Psalm 56:8

Taking this psalm as David's, we may use it to illustrate two great truths.

I. "THE FEAR OF MAN BRINGETH A SNARE." (Proverbs 29:25.) The best of men are but men at the best. David was a man of splendid courage and generosity; but there were times when he grievously erred (1 Samuel 21:10-15). It was said by Dr. Arnold, "The fear of God makes no man do anything mean or dishonourable, but the fear of man does lead to all sorts of weakness and baseness." We may see here how the fear of man leads to failure in truth. When the thought of self is uppermost, we are apt to resort to our own devices. God's ways are too slow, so we turn to our own way. Children, through fear, will tell lies. We pity them and forgive. But, alas! we do not ourselves wholly put away childish things. Abraham prevaricated. David practised deceit. Peter denied his Lord. The fear of man also leads to the sacrifice of independence. Imagination working through fear exaggerates our danger. We become restless and impatient. Instead of bravely facing our foes, we shrink from the path of duty.

"He is a slave who will not be In the truth, with two or three." But, worse still, the fear of man may lead to failure in justice and generosity. We are apt to put ourselves first. To save our miserable lives is the chief thing. Rather than that we should suffer, we would let others suffer. Rather than that we should be put to shame, we would have our opponents "cast down." This is the mean, selfish spirit which Satan recognized as so strong in human nature, when he said, "All that a man hath will he give for his life."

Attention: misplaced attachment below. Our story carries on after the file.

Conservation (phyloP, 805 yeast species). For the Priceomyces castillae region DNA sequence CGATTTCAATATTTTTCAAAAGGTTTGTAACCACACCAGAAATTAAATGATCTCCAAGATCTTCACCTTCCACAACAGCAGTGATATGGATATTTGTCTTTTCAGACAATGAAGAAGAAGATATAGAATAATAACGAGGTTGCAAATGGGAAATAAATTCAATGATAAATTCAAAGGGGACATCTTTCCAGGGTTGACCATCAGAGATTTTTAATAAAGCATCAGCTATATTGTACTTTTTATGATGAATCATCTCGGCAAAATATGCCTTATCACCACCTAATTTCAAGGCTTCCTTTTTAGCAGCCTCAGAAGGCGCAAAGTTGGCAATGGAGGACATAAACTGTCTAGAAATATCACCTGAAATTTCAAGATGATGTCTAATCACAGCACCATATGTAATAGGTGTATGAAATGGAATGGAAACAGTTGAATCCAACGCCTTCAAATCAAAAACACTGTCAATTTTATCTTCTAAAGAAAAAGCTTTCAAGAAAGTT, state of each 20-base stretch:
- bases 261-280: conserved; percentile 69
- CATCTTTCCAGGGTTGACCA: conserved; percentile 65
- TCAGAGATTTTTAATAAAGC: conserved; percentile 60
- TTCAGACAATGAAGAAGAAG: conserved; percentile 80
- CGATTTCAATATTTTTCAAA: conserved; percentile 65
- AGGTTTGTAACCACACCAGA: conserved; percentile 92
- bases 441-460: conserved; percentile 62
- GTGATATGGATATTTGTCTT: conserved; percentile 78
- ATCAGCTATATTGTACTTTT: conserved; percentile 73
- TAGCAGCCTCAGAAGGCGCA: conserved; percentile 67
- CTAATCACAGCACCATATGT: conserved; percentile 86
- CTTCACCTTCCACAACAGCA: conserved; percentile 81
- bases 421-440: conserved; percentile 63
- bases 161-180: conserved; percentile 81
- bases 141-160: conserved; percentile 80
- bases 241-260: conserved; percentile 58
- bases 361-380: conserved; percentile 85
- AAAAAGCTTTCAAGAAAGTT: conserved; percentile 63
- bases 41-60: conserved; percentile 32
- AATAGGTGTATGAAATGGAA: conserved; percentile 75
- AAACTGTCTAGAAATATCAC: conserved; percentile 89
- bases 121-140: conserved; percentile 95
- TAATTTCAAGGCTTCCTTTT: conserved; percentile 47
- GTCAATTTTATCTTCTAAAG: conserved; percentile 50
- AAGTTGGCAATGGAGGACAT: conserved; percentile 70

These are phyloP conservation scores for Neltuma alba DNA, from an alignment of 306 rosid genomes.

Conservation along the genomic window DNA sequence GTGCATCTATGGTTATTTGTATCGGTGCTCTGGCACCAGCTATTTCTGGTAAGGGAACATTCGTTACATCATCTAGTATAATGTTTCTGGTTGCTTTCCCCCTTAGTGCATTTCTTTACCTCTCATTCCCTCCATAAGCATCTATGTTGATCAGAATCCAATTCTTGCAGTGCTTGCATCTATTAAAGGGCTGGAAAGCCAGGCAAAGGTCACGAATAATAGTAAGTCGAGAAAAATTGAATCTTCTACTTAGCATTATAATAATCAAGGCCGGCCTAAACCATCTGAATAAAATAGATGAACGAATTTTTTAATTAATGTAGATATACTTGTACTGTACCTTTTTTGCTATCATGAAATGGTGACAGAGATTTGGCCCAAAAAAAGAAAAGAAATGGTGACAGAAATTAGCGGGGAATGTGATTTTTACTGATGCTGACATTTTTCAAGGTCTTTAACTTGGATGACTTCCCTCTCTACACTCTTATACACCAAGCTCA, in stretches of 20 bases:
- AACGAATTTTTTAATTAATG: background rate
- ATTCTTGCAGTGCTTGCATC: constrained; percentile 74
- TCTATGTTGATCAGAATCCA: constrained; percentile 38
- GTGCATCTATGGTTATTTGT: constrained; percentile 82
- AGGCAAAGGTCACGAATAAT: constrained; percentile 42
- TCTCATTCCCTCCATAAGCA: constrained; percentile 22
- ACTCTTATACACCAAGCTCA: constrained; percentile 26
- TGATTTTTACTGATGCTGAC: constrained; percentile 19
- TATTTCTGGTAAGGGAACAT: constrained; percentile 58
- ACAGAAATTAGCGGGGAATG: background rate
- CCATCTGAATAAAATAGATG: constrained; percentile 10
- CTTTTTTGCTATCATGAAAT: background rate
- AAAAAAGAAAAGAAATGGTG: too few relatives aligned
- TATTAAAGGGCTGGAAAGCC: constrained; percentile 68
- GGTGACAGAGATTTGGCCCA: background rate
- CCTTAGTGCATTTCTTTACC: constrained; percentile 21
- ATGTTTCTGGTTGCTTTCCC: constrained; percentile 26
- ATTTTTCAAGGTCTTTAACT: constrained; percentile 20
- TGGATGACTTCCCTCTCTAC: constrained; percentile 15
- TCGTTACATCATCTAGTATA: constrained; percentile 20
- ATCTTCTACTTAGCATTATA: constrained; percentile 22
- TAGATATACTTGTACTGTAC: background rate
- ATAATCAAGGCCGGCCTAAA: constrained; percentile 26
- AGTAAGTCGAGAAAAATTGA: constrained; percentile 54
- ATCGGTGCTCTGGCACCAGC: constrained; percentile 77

II. GOD DELIVERETH HIS SERVANTS THAT TRUST IN HIM. (Daniel 3:28.) How naturally David turned to God in trouble! Circumstances moved him, but there was more - love constrained him. His heart went forth in clinging trust to God. Faith is the true antidote to fear. It lifts us out of the dust. It places us by the side of God. It fills our soul with peace and hope. Through trust we gain courage to face the foe (ver. 6). Further, we obtain resolution to continue the conflict (vers. 7-9). Taking hold of God's strength, we wax strong. All that is deepest and truest in our hearts calls upon us to be brave, and to quit ourselves like men. We are in the way of duty, and are able to say, like the king in the story, "Come on, come all; this rock shall fly from its firm base as soon as I." The experience of the past and the sure word of promise raise our hopes. We look to the future with confidence. In all our wanderings God watches over us. In all our weaknesses and sorrows God stands by us with tender compassion for our weaknesses, and with loving consolations for our sorrows. The victory will be with the right (vers. 10-13). If God has begun a good work in us, he will carry it on to the end. He who has been our Refuge in the past will not fail us in the future. Therefore let us go forward bravely in the path of duty, not counting our lives dear unto ourselves, so that we may be found faithful to him who hath called us, and finish our course with joy. - W.F.